Taylor's music is characterized by a broad, eclectic sound that samples from many genres and plays with many styles. Taylor was always eager to grow as a musician, and has repeatedly lamented how dated his work sounds due to all of the synthesizers (not to mention one truly awkward attempt at rap when the genre was still young.) His lyrical content is often snarky or outright sarcastic, which is ''still'' still something of a rarity in Christian music. At the time his albums were released these lyrics often caused controversy, with more than one Christian book store pulling his albums off the shelves due to tracks like "I Blew Up The Clinic Real Good." Also, while all of his songs deal with an overtly religious theme, not all of them are explicitly "Jesus songs" with some of them merely expressing a religious Christian worldview or criticizing the foolishness and shortsightedness of modern society in a very rock-and-roll manner. In the early nineties Steve and several other musicians attempted to form formed a band called Chagall Guevara. Despite, in many ways, being a fairly visionary band for its time, the band did very fairly poorly (although it has a small but dedicated fan base that persists to this day) and only released one album before breaking up. Steve lamented this history in the song "Sock Heaven." Steve Taylor is also a video producer, and was in fact the first explicitly Christian "act" to feature a music video on MTV. The videos for "Meltdown At Madame Tussaud's" and "Jim Morrison's Grave" in particular were well-received. After his final studio album the release of "Squint," he released produced a video compilation of several music videos for nearly every song on the album. Thereafter, he decided to pursue a career producing videos and movies instead of creating music under his own name, although he spent some time producing for SixpenceNoneTheRicher and (believe it or not) {{Music/Chevelle}} and worked closely with {{Music/Newsboys}} for awhile, even writing the lyrics for some of their best-known songs. songs. He also wrote a song for one of the VeggieTales movies.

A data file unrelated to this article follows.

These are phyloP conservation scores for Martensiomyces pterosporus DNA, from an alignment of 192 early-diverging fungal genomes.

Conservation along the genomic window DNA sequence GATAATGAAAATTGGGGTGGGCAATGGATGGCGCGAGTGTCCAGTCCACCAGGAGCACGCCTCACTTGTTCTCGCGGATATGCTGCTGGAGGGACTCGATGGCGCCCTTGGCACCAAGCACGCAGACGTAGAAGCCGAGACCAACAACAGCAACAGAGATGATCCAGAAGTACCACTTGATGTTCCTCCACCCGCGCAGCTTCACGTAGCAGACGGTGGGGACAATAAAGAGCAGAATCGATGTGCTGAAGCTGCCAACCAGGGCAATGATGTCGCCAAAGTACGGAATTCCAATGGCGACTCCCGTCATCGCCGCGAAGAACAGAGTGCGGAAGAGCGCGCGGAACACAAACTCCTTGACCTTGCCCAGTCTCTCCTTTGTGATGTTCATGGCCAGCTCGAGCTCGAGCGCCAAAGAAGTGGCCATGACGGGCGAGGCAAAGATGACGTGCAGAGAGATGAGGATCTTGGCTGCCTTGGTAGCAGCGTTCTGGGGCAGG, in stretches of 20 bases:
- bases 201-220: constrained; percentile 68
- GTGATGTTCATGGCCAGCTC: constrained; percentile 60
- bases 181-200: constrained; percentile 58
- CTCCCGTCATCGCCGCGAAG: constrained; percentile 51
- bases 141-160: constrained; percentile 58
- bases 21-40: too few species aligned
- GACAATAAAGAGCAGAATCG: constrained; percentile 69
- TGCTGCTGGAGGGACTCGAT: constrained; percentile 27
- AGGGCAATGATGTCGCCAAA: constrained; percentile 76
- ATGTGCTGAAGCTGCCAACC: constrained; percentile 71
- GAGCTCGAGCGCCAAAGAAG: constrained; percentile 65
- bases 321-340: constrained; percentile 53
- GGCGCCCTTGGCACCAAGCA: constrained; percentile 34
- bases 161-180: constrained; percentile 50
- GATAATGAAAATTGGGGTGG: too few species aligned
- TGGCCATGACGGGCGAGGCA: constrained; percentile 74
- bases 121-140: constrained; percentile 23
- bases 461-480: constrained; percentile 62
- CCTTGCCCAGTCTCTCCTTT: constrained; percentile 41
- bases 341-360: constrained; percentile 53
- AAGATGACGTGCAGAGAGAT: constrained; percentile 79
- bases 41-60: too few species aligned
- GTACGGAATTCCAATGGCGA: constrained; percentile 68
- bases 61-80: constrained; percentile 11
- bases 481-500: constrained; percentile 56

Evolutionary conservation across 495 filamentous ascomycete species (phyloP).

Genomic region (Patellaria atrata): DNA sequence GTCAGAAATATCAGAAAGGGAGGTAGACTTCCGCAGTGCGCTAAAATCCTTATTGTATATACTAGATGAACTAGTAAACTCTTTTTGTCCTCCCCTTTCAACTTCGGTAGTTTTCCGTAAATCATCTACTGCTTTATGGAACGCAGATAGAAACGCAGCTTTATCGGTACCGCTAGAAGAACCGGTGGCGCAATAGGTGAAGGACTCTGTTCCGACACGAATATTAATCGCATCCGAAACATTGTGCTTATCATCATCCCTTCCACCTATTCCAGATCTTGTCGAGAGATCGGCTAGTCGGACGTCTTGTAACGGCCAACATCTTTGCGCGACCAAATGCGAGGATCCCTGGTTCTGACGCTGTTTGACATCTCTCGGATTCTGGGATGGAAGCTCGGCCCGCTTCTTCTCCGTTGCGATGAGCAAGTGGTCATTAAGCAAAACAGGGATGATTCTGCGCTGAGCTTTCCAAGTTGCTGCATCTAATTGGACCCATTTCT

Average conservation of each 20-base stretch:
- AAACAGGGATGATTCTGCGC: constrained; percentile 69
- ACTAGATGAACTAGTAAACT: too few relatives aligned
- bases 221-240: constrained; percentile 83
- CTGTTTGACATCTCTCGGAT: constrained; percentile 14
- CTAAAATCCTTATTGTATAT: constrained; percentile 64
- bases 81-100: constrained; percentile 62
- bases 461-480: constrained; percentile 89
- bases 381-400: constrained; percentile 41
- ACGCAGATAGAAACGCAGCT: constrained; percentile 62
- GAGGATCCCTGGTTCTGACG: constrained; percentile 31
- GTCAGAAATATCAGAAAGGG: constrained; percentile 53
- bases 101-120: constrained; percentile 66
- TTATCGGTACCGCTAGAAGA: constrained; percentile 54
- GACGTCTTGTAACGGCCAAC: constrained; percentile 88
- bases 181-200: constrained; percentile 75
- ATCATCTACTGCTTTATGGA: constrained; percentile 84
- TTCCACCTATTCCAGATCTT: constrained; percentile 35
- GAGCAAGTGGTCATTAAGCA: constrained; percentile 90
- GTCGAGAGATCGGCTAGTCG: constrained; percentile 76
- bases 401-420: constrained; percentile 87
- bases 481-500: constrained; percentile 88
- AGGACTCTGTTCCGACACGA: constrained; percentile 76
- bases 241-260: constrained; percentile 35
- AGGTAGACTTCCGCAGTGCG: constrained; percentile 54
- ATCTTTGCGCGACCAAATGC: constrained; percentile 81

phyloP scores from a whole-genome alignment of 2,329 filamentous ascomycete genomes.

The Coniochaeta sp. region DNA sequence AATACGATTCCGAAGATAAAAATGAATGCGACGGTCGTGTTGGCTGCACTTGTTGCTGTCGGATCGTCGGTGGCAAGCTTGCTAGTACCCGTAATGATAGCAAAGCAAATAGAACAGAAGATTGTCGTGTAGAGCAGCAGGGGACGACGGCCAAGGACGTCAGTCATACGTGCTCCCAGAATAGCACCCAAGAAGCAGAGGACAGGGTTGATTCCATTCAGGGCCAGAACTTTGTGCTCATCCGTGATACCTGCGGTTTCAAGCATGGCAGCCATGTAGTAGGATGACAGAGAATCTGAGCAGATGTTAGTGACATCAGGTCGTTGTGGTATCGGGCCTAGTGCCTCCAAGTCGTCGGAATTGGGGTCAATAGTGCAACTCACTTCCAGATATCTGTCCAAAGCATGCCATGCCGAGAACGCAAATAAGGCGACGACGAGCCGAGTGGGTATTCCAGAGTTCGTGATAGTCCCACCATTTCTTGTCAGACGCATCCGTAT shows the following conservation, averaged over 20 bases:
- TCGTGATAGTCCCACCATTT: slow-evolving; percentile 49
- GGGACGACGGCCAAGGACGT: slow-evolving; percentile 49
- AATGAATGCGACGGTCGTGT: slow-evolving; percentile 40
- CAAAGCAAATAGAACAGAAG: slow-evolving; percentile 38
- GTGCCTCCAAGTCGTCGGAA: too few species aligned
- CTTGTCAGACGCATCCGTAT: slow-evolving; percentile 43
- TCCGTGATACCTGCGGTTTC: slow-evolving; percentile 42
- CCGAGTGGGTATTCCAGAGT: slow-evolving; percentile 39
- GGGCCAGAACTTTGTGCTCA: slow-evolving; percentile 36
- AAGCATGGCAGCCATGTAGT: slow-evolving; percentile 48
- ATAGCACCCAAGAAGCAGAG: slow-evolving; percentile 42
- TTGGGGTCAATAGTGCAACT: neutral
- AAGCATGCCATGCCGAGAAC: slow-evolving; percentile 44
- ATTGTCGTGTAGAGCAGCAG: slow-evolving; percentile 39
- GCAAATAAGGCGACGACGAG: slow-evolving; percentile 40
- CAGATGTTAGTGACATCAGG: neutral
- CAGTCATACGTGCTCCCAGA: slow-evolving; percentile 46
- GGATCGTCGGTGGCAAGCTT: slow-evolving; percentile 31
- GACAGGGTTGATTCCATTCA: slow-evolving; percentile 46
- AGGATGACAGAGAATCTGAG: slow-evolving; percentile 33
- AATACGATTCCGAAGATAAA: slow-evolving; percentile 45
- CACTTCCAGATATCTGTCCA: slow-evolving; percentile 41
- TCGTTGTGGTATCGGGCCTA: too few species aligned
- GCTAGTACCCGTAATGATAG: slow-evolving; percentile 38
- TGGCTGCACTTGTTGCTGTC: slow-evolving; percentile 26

Examples: * AudienceParticipationSong: Both "We Don't Need No Color Code," which is best experienced live (so get that time machine working) and "Lifeboat"